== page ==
If you live in NSW and have a building dispute with your builder, you will face difficulties in enforcing a rectification order obtained from the Office of Fair Trading (Fair Trading).
Under the Home Building Act, a rectification order gives rise to very limited rights and obligations. A non-compliant licensee may be subject to disciplinary action from Fair Trading, which is described by the recent Reform of the Home Building Act 1989 Issues Paper (the Paper) as a lengthy and complex disciplinary process. In response to the Paper, various industry bodies including the Master Builders Association, Housing Industry Association and Owners Corporation Network support the implementation of penalty notices for non-compliance of rectification orders, which would put NSW in line with the other states.
In contrast, rectification orders issued in the ACT and Queensland (known as directions to rectify) have penalties attached for non-compliance. In the ACT, if a person intentionally does not comply with a rectification order, the penalty is up to $22,000 for an individual and $110,000 for a corporation. Similarly in Queensland, a licensee who fails to rectify building work as required, is subject to a penalty of up to $27,500.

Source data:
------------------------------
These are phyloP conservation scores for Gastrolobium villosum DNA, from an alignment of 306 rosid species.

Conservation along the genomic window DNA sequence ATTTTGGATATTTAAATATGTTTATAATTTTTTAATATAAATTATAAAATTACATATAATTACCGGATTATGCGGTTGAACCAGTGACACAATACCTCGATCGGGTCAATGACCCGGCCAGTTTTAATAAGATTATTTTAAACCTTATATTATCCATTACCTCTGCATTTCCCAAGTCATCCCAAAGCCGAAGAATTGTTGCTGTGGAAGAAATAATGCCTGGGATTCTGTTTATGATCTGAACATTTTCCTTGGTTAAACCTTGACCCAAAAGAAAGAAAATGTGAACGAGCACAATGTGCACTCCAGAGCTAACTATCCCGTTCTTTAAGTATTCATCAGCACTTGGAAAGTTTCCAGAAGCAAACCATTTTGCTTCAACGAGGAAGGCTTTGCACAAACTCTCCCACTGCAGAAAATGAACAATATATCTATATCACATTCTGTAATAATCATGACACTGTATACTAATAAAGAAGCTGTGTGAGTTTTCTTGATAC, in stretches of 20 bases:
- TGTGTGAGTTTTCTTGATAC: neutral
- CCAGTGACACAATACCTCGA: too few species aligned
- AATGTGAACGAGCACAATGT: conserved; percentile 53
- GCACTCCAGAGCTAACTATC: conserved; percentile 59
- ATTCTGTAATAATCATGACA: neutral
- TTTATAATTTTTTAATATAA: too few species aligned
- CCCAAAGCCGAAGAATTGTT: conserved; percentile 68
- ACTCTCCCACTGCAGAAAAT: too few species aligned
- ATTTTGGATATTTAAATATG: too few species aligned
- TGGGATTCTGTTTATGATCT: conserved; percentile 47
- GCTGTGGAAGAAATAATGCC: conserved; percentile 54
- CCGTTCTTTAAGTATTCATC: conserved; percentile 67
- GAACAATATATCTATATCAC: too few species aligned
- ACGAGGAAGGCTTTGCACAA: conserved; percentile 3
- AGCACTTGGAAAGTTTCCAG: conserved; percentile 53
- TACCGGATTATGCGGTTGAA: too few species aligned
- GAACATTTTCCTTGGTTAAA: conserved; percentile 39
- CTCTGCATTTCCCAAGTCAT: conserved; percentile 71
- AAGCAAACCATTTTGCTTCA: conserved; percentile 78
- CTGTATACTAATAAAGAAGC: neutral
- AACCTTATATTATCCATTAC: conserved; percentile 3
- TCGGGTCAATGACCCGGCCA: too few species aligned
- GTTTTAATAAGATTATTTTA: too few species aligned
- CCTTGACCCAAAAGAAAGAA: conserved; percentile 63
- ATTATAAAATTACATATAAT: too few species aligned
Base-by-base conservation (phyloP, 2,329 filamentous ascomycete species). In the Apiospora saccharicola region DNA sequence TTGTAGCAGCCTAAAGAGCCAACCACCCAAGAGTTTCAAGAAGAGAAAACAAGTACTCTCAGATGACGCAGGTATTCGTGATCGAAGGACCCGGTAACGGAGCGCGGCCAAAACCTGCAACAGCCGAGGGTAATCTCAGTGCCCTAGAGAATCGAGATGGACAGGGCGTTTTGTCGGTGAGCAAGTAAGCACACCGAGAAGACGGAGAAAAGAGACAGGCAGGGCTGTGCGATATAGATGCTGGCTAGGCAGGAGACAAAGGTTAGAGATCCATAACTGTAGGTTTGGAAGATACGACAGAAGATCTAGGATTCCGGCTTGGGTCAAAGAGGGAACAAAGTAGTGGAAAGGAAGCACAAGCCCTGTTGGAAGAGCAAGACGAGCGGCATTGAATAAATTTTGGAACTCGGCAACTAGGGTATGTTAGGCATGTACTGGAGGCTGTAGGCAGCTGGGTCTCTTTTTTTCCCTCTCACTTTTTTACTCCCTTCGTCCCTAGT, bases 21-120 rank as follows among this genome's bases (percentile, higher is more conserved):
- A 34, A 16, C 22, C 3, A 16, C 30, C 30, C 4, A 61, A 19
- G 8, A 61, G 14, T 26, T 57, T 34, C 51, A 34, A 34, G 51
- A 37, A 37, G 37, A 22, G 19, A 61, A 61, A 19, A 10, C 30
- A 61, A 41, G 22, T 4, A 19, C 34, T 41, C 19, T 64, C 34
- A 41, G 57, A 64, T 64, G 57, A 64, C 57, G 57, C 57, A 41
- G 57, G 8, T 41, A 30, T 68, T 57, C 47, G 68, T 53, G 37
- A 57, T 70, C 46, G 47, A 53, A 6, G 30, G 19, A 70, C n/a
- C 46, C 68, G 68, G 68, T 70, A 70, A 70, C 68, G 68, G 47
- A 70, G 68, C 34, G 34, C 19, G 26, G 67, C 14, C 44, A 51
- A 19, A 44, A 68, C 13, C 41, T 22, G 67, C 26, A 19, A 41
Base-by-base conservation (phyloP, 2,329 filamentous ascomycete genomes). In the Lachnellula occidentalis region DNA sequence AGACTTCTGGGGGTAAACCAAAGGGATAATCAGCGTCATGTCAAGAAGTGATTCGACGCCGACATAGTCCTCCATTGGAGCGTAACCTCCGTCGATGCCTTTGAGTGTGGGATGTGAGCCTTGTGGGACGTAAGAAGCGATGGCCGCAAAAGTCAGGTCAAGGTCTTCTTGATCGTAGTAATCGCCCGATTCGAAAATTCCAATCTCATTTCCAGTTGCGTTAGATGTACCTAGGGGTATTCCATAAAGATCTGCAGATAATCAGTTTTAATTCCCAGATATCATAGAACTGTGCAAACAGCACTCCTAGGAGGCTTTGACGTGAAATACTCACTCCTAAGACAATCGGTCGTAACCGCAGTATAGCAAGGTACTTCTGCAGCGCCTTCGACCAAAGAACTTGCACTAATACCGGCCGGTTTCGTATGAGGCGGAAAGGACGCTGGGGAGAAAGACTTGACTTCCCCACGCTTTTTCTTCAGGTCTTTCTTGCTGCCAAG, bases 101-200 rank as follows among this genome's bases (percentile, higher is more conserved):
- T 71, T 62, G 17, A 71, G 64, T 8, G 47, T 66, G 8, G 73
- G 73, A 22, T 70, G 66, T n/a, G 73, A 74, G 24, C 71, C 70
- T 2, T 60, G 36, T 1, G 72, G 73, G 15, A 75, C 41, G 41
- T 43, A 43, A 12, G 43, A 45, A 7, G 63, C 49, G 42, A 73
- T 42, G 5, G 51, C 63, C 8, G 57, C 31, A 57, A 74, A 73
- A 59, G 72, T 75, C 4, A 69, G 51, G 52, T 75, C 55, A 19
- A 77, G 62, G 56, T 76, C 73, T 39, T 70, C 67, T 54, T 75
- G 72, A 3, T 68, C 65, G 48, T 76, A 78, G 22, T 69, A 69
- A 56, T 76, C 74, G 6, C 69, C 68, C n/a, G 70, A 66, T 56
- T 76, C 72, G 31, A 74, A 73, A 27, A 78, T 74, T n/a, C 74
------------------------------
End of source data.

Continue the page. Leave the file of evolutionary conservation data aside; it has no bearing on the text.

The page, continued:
Furthermore, both the ACT and Queensland provide for someone else to carry out the rectification work in the event the entity ordered to do the work fails to comply with the order.
Currently, in NSW there is no provision for retaining another licensee to complete the rectification work if the licensee does not comply with the rectification order.
Curiously in Victoria, rectification notices are only available against plumbers for defective plumbing work and penalties are attached for non-compliance.
Thus, rectification orders in NSW are not effective, much like a toothless tiger. NSW should ‘strengthen’ its rectification orders and hopefully one of the outcomes of the Paper is such strengthening.
Posted by Chris Kerin / Chanele Mao